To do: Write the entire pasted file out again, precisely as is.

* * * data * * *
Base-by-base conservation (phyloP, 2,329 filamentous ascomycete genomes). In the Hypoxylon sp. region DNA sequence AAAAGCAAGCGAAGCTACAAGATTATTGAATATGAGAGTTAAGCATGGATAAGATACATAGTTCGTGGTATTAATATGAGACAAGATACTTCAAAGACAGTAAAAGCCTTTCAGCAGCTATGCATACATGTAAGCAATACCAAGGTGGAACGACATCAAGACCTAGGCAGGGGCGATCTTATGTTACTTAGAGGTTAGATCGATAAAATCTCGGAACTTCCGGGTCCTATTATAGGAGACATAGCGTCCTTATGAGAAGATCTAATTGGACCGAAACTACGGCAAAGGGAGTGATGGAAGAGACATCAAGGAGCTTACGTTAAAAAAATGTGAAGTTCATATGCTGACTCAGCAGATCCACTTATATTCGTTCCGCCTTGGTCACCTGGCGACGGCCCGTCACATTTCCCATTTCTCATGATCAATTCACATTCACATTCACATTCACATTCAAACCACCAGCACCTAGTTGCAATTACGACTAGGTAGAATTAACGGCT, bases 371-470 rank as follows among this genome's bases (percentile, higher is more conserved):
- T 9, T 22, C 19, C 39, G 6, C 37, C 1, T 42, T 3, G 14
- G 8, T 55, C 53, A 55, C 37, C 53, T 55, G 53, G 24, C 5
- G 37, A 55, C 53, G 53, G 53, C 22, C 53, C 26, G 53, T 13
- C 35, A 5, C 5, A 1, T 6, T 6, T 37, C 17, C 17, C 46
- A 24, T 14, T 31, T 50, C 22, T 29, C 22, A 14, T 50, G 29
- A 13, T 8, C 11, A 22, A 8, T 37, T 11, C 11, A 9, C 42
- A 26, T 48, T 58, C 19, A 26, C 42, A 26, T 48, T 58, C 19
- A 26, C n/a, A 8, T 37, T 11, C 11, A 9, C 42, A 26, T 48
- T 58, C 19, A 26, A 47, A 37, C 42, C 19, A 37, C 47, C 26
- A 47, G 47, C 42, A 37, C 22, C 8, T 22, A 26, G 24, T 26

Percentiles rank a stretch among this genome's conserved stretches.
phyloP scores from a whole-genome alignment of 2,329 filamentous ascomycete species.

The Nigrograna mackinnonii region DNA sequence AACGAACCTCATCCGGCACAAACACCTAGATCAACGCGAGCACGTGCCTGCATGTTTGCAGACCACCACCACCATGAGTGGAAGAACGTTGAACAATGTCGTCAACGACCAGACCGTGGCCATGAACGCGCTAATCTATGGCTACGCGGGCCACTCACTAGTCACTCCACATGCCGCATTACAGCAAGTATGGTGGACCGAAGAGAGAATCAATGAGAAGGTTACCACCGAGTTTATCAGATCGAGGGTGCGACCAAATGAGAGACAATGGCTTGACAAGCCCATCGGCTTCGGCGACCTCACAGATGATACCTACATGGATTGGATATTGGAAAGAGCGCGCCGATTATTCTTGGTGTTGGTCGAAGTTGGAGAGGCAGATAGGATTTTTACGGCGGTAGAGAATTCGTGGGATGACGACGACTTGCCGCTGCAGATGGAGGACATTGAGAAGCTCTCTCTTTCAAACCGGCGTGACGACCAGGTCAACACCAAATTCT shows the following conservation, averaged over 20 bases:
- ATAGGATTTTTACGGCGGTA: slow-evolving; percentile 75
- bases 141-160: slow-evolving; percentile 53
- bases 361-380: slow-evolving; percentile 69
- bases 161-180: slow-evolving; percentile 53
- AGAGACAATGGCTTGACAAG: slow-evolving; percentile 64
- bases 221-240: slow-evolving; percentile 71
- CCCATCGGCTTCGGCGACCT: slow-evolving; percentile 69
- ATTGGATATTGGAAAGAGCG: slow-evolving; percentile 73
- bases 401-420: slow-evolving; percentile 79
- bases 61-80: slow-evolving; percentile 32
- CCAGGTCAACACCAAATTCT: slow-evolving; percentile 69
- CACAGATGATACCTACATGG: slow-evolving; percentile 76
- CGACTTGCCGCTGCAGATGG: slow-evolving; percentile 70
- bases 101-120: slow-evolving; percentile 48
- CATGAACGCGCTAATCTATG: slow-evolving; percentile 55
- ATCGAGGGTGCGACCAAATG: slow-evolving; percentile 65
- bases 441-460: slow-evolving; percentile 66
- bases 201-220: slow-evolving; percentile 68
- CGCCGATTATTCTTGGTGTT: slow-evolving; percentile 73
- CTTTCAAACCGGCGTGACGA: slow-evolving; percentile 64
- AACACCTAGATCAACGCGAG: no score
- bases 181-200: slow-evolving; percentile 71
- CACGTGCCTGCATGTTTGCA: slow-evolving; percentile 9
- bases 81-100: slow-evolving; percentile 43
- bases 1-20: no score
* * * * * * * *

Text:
Base-by-base conservation (phyloP, 2,329 filamentous ascomycete genomes). In the Hypoxylon sp. region DNA sequence AAAAGCAAGCGAAGCTACAAGATTATTGAATATGAGAGTTAAGCATGGATAAGATACATAGTTCGTGGTATTAATATGAGACAAGATACTTCAAAGACAGTAAAAGCCTTTCAGCAGCTATGCATACATGTAAGCAATACCAAGGTGGAACGACATCAAGACCTAGGCAGGGGCGATCTTATGTTACTTAGAGGTTAGATCGATAAAATCTCGGAACTTCCGGGTCCTATTATAGGAGACATAGCGTCCTTATGAGAAGATCTAATTGGACCGAAACTACGGCAAAGGGAGTGATGGAAGAGACATCAAGGAGCTTACGTTAAAAAAATGTGAAGTTCATATGCTGACTCAGCAGATCCACTTATATTCGTTCCGCCTTGGTCACCTGGCGACGGCCCGTCACATTTCCCATTTCTCATGATCAATTCACATTCACATTCACATTCACATTCAAACCACCAGCACCTAGTTGCAATTACGACTAGGTAGAATTAACGGCT, bases 371-470 rank as follows among this genome's bases (percentile, higher is more conserved):
- T 9, T 22, C 19, C 39, G 6, C 37, C 1, T 42, T 3, G 14
- G 8, T 55, C 53, A 55, C 37, C 53, T 55, G 53, G 24, C 5
- G 37, A 55, C 53, G 53, G 53, C 22, C 53, C 26, G 53, T 13
- C 35, A 5, C 5, A 1, T 6, T 6, T 37, C 17, C 17, C 46
- A 24, T 14, T 31, T 50, C 22, T 29, C 22, A 14, T 50, G 29
- A 13, T 8, C 11, A 22, A 8, T 37, T 11, C 11, A 9, C 42
- A 26, T 48, T 58, C 19, A 26, C 42, A 26, T 48, T 58, C 19
- A 26, C n/a, A 8, T 37, T 11, C 11, A 9, C 42, A 26, T 48
- T 58, C 19, A 26, A 47, A 37, C 42, C 19, A 37, C 47, C 26
- A 47, G 47, C 42, A 37, C 22, C 8, T 22, A 26, G 24, T 26

Percentiles rank a stretch among this genome's conserved stretches.
phyloP scores from a whole-genome alignment of 2,329 filamentous ascomycete species.

The Nigrograna mackinnonii region DNA sequence AACGAACCTCATCCGGCACAAACACCTAGATCAACGCGAGCACGTGCCTGCATGTTTGCAGACCACCACCACCATGAGTGGAAGAACGTTGAACAATGTCGTCAACGACCAGACCGTGGCCATGAACGCGCTAATCTATGGCTACGCGGGCCACTCACTAGTCACTCCACATGCCGCATTACAGCAAGTATGGTGGACCGAAGAGAGAATCAATGAGAAGGTTACCACCGAGTTTATCAGATCGAGGGTGCGACCAAATGAGAGACAATGGCTTGACAAGCCCATCGGCTTCGGCGACCTCACAGATGATACCTACATGGATTGGATATTGGAAAGAGCGCGCCGATTATTCTTGGTGTTGGTCGAAGTTGGAGAGGCAGATAGGATTTTTACGGCGGTAGAGAATTCGTGGGATGACGACGACTTGCCGCTGCAGATGGAGGACATTGAGAAGCTCTCTCTTTCAAACCGGCGTGACGACCAGGTCAACACCAAATTCT shows the following conservation, averaged over 20 bases:
- ATAGGATTTTTACGGCGGTA: slow-evolving; percentile 75
- bases 141-160: slow-evolving; percentile 53
- bases 361-380: slow-evolving; percentile 69
- bases 161-180: slow-evolving; percentile 53
- AGAGACAATGGCTTGACAAG: slow-evolving; percentile 64
- bases 221-240: slow-evolving; percentile 71
- CCCATCGGCTTCGGCGACCT: slow-evolving; percentile 69
- ATTGGATATTGGAAAGAGCG: slow-evolving; percentile 73
- bases 401-420: slow-evolving; percentile 79
- bases 61-80: slow-evolving; percentile 32
- CCAGGTCAACACCAAATTCT: slow-evolving; percentile 69
- CACAGATGATACCTACATGG: slow-evolving; percentile 76
- CGACTTGCCGCTGCAGATGG: slow-evolving; percentile 70
- bases 101-120: slow-evolving; percentile 48
- CATGAACGCGCTAATCTATG: slow-evolving; percentile 55
- ATCGAGGGTGCGACCAAATG: slow-evolving; percentile 65
- bases 441-460: slow-evolving; percentile 66
- bases 201-220: slow-evolving; percentile 68
- CGCCGATTATTCTTGGTGTT: slow-evolving; percentile 73
- CTTTCAAACCGGCGTGACGA: slow-evolving; percentile 64
- AACACCTAGATCAACGCGAG: no score
- bases 181-200: slow-evolving; percentile 71
- CACGTGCCTGCATGTTTGCA: slow-evolving; percentile 9
- bases 81-100: slow-evolving; percentile 43
- bases 1-20: no score